Today’s post is dedicated to the painted border. Yes, I’m talking about borders, which have been in “outdated” territory for years, thanks to a variety of country-themed designs involving ducks and floral motifs. But I’m here to say that the border is back! Especially since interior styling photos from the 1980s reveal that there WAS such a thing as a tasteful modern border, especially when paint was used to create a simple, striking design…
The two photos above come to us from the September 1986 issue of Metropolitan Home, which I recently ordered from Etsy shop The Archaic Ad collection. This Los Angeles home of artist Annie Kelly and photographer Tim Street-Porter features waist-high painted touches in wave and zigzag patterns. Fun facts: the living room at the top of the post showcases plaster shell tables found at a garage sale, a Mexican wrought-iron coffee table with gold leaf legs, and a 1930s sofa re-upholstered in blue leather and cowhide. All of these details bring out the bungalow’s Southwestern vibe.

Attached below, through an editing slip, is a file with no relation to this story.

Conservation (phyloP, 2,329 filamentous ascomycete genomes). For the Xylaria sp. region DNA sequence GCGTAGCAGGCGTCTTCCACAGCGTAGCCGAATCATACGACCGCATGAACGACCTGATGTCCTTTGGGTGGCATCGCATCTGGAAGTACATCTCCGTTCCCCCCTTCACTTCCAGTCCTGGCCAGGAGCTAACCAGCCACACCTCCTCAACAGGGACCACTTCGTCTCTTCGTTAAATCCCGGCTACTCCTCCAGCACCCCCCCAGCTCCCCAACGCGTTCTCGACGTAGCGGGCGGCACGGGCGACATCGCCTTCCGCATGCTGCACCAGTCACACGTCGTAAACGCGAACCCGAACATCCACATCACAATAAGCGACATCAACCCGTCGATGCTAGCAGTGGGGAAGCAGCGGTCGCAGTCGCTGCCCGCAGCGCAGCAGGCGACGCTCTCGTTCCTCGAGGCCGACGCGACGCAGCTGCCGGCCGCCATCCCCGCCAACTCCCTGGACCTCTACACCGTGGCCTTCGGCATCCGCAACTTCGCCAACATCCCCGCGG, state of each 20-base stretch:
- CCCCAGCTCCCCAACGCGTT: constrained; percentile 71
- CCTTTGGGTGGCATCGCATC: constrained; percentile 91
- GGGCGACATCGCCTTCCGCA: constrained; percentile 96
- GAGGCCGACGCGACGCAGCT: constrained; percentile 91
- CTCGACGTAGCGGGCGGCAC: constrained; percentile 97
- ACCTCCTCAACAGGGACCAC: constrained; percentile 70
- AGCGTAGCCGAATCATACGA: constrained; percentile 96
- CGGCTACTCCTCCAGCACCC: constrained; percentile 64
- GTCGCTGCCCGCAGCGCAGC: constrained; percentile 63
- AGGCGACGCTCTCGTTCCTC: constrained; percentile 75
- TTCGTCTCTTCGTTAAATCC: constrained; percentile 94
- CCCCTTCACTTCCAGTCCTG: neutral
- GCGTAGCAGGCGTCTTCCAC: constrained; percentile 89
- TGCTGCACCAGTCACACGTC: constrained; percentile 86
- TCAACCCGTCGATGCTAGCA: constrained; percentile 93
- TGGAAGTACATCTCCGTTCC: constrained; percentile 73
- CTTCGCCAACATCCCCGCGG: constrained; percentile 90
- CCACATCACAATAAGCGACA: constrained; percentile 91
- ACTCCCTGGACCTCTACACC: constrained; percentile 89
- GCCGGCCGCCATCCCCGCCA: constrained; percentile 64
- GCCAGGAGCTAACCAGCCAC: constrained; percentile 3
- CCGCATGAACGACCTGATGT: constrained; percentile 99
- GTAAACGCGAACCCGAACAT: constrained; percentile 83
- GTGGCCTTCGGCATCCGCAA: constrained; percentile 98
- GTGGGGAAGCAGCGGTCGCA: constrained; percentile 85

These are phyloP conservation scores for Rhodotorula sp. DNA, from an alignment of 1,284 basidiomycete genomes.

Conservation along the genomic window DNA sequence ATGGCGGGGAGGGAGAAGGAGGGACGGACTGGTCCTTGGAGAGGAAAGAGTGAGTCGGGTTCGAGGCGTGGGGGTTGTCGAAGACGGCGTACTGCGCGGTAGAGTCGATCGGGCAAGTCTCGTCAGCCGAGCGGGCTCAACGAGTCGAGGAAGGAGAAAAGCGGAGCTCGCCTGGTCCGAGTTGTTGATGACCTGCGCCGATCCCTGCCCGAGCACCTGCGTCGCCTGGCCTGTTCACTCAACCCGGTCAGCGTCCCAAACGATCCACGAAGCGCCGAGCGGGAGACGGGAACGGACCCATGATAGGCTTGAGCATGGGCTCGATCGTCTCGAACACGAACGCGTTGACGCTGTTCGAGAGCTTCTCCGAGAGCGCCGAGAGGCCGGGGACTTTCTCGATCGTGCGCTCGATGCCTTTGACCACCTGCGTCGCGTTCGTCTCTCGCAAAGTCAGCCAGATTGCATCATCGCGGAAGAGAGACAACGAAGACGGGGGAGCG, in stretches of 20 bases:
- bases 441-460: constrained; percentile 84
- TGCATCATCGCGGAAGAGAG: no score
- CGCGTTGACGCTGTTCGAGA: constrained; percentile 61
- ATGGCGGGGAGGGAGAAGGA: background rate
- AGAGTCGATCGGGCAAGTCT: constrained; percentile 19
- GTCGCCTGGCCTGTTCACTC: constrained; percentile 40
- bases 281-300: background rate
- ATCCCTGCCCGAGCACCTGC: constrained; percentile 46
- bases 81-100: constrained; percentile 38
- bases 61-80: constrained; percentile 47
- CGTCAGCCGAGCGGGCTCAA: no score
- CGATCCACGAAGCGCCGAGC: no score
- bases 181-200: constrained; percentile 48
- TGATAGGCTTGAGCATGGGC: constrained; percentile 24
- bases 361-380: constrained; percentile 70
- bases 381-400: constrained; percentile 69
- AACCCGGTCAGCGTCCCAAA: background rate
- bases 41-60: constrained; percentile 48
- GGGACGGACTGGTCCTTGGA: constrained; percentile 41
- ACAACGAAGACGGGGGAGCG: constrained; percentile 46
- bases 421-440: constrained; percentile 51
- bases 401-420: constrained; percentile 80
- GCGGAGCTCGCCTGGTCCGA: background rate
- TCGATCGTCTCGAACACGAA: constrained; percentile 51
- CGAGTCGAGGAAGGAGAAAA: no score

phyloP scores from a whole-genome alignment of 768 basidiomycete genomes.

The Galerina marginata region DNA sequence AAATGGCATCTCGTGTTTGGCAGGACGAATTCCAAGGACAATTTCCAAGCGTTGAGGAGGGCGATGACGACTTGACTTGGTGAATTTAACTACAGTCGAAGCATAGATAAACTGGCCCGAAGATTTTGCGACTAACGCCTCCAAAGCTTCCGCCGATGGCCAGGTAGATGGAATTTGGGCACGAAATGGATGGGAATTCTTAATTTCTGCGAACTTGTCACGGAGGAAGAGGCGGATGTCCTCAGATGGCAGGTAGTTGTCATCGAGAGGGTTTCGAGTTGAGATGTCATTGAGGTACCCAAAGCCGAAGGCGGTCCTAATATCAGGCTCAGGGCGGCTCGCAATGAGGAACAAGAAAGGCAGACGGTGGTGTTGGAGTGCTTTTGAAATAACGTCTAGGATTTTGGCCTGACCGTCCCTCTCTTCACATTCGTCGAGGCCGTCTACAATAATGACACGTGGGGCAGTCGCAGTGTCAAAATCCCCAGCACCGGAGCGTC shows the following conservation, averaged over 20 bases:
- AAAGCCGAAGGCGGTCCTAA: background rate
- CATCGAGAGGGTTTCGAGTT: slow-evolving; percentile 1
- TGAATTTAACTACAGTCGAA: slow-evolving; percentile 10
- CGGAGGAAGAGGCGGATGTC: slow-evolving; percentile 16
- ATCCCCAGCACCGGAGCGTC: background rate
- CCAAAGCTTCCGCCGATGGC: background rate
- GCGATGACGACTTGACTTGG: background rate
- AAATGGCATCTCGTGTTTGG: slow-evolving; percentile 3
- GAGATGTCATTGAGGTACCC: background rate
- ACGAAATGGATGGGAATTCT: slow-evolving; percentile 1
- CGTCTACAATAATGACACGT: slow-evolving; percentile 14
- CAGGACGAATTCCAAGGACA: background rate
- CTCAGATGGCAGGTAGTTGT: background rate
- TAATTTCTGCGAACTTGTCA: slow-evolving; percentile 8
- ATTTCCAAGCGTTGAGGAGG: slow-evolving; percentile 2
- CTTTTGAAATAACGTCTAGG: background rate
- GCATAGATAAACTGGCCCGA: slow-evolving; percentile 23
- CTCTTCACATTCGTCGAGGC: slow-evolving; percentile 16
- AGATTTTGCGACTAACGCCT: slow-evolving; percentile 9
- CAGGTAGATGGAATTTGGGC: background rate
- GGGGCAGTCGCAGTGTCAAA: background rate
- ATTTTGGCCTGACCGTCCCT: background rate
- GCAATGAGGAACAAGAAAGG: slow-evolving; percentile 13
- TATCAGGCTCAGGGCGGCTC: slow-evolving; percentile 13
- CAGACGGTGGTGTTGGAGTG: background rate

Ready to be wowed?! Next we see Thierry Mugler’s Paris apartment in photos from The New York Times Book of Home Design and Decoration (1981) via Keehnan Konyha (above) and drydockshop (below). The painted details seem to be the work of Keso Dekker. The borders have an edgy yet timeless look, thanks to geometric motifs and interesting color combinations.
There’s something kind of magical about today’s featured spaces. Dreamy. Sculptural. What kind of decor would work in a room with a geometric painted border? A variety of accents, from architectural pieces to Memphis-Milano and New Memphis finds. Below you’ll find a few photos for inspiration:
I’m thinking of decorating a room in my home in this very style, so I’ve started a Pinterest board with some ideas. It’s in the beginning stages, but I’ll be updating it in the weeks to come. What I love about today’s featured spaces is their complexity. Yet there’s a simplicity too. And a dose of whimsy. Now I just have to decide on a painted border design…maybe the radiant work of Dominique Petrin can inspire me. Thanks for reading!